UFC 231: How Max Holloway dominated Brian Ortega, part 2

On Friday, we looked at three examples of the brilliant, angular footwork that Max Holloway used to outmaneuver, outwork, and outright befuddle Brian Ortega…

By: Connor Ruebusch | 4 years ago
UFC 231: How Max Holloway dominated Brian Ortega, part 2
Bloody Elbow 2.0 | Anton Tabuena

On Friday, we looked at three examples of the brilliant, angular footwork that Max Holloway used to outmaneuver, outwork, and outright befuddle Brian Ortega at UFC 231.

This was one of those fights which becomes more and more one-sided in review. For four rounds, Holloway landed seemingly endless salvos of strikes. Literally hundreds of blows to the head. Dozens of body shots. The featherweight king threw two hundred more strikes than his opponent and more than doubled—nearly tripled, in fact—the number that actually connected. He found the mark on a full 59 percent of his 490 significant strikes, all while stuffing nine of Ortega’s 11 attempted takedowns (and quickly scrambling free of the two that he managed to secure).

There was no respite for Ortega. He was thoroughly outclassed, to the point that his sheer grit was becoming a dangerous liability even before the ringside doctor made the wise decision to call the contest off. T-City himself recognized this fact. Posting to his Instagram after the fight, he said: “Doctor stopped it and I agree. Broken nose and a broken thumb I was willing to die in there. Last night was Max’s night.”

There is no shame whatsoever in losing to a fighter like Max Holloway, however. Max’s performance was far more complimentary to himself than it was damning of Ortega’s abilities, or his potential. The fact that Ortega withstood so much of the best offense the best-ever version of Holloway had to offer was impressive, in its own right. That he managed to hunt for devastating counters and timely takedowns in the midst of all the chaos really was something else.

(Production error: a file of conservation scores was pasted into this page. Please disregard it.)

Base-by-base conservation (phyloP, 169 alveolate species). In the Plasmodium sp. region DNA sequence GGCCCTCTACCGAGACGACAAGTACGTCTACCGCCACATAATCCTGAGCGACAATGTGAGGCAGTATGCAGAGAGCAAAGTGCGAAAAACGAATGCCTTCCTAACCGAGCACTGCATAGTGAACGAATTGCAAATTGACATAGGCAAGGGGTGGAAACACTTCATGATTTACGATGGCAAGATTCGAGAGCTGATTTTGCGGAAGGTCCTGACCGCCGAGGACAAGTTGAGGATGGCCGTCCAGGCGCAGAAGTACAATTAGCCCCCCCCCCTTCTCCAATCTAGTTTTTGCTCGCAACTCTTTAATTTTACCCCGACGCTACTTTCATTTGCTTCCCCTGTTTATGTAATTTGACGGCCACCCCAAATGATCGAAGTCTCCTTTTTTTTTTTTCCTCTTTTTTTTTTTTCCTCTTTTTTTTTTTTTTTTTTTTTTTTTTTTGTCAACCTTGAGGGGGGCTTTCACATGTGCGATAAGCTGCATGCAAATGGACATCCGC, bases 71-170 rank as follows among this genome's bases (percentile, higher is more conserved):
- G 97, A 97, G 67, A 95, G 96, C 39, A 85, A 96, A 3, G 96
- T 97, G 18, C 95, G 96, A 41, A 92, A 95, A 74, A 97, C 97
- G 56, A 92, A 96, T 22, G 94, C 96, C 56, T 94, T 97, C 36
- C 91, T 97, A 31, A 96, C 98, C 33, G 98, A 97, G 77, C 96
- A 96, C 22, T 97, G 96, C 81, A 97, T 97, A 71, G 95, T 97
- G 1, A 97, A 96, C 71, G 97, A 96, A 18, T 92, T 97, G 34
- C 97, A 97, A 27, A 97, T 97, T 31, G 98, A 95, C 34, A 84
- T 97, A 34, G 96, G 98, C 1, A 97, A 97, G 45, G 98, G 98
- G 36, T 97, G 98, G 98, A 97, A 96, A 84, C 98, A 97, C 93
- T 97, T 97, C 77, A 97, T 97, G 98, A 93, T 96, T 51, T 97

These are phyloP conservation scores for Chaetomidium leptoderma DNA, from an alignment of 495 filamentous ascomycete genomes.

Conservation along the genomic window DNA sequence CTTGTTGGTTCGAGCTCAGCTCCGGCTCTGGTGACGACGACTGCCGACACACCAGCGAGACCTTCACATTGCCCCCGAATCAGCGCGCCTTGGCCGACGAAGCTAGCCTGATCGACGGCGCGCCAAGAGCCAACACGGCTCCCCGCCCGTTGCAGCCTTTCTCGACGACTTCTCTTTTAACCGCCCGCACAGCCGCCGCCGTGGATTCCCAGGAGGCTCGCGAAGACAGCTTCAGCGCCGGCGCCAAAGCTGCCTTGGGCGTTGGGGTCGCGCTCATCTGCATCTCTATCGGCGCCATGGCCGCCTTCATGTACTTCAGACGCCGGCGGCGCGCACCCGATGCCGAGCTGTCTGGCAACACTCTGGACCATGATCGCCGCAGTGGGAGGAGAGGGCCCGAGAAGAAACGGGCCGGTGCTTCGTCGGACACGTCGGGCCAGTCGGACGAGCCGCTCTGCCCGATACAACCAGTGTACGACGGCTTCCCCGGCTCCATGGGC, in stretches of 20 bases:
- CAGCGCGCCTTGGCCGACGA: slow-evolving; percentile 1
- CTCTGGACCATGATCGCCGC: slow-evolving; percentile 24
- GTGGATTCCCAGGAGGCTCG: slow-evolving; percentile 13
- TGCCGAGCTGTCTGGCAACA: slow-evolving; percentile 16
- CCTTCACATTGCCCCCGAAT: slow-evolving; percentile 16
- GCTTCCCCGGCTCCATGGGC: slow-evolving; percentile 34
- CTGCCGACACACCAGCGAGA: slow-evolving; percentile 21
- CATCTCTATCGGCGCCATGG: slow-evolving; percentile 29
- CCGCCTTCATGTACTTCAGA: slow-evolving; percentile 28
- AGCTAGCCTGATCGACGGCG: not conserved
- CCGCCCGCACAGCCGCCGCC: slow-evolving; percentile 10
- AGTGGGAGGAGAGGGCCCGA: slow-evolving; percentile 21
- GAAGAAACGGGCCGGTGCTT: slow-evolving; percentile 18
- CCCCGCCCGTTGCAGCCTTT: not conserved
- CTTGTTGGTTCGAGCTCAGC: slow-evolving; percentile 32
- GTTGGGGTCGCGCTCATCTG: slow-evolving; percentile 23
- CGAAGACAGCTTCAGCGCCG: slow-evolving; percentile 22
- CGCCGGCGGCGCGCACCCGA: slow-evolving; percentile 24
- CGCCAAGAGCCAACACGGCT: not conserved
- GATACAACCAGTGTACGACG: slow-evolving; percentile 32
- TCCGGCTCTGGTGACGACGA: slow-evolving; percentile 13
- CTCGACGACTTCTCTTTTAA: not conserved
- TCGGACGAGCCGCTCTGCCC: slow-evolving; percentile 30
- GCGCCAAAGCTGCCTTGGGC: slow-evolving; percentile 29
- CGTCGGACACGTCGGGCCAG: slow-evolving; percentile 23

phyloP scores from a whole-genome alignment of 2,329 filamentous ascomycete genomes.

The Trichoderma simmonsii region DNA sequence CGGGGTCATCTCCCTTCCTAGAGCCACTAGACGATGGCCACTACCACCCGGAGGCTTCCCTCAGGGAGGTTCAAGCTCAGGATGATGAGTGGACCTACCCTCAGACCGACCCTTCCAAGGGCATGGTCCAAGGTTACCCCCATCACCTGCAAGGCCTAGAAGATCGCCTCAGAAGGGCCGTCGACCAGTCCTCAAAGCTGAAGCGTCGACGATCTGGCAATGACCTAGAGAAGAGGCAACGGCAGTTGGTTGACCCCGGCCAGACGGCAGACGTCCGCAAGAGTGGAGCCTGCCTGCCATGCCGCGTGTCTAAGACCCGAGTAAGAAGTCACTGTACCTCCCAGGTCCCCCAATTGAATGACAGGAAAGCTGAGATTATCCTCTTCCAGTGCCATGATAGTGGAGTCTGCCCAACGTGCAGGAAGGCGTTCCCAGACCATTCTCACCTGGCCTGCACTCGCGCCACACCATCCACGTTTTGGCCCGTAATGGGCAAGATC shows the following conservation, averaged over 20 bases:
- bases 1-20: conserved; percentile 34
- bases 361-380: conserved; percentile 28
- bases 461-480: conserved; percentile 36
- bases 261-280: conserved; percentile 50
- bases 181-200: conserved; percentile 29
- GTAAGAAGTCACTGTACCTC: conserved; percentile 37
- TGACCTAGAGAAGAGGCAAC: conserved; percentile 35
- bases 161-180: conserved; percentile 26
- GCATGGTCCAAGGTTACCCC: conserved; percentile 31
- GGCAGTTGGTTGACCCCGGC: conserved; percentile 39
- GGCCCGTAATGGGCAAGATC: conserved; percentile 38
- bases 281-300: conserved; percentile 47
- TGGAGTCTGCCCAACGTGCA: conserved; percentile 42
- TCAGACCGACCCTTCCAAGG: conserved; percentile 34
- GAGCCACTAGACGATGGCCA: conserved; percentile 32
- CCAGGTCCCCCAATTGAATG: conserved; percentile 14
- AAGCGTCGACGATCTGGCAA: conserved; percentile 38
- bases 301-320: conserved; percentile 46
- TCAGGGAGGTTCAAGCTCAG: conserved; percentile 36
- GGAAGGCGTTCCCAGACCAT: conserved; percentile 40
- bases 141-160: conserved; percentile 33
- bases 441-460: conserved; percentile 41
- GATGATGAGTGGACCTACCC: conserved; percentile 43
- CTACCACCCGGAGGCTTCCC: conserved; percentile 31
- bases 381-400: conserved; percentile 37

No stranger to dropping rounds only to come back in shocking fashion, Brian began building layers into his attacks as the fight went on. In round three, Ortega had already eaten more than a hundred strikes, but he was busily calculating his own opportunities, all the same. In our first example, he finds an opening that even the keen-eyed Holloway can’t predict.

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1. Ortega steps into range as Holloway is leaning forward.

2. He leads with a left hook, forcing Holloway to block.

3. As Ortega looks to follow up with his right hand, Holloway shoots a counter jab. Both men miss.

4. Loathe to let Ortega reset after a nothing exchange, Holloway keeps the pressure on, flicking out a jab.

5. He follows it with a right hand.

6. But though Ortega is still scrambling to regain his stance, he knows to expect the right hand after the jab, by now. He narrowly slips the punch.

7. Next, he dips down to his right. Holloway continues to barrel forward, likely thinking of framing off and returning to middle distance.

8. But instead of staying low, or coming back with his own predictable right hand, Ortega nearly decapitates Max with a spinning back-elbow.

Brian Ortega has a knack for snatching strange and unexpected finishes out of thin air, often well into a tough fight. Like Yoel Romero, also known for his many third-round finishes, Ortega’s approach often seems a little… random. It can be difficult to follow his train of thought, the way we can with more orthodox fighters. It would be tempting to call Ortega’s comeback nature lucky, but his consistency suggests that, much of the time, he is seeing things we struggle to see.

In this exchange, we get a pretty clear glimpse into one small part of his thought process. Recall the final example in the first part of this article. Holloway used his punches to time Ortega’s head movement, peppering him with flicking blows until his position was sufficiently compromised to justify dropping a bomb on him. In this sequence, Holloway appears to be prepared to do something very similar after Ortega evades his right hand. His eyes are on Ortega’s moving head, his hands ready to frame off his bent-over foe and create enough space to start firing off straight punches.

Whether a fighter wants to see them this way or not, punishing sequences like the one we broke down last week are always learning experiences. When Ortega was set upon in the first two rounds, he not only recognized that he needed to adjust, but set himself apart by what kinds of adjustments he chose. Many fighters, having been put on the pointy ends of those punches dozens of times already, would look to disengage, or tie Holloway up. Ortega, on the other hand, thought, How can I knock this guy out while he’s busy trying to set me up?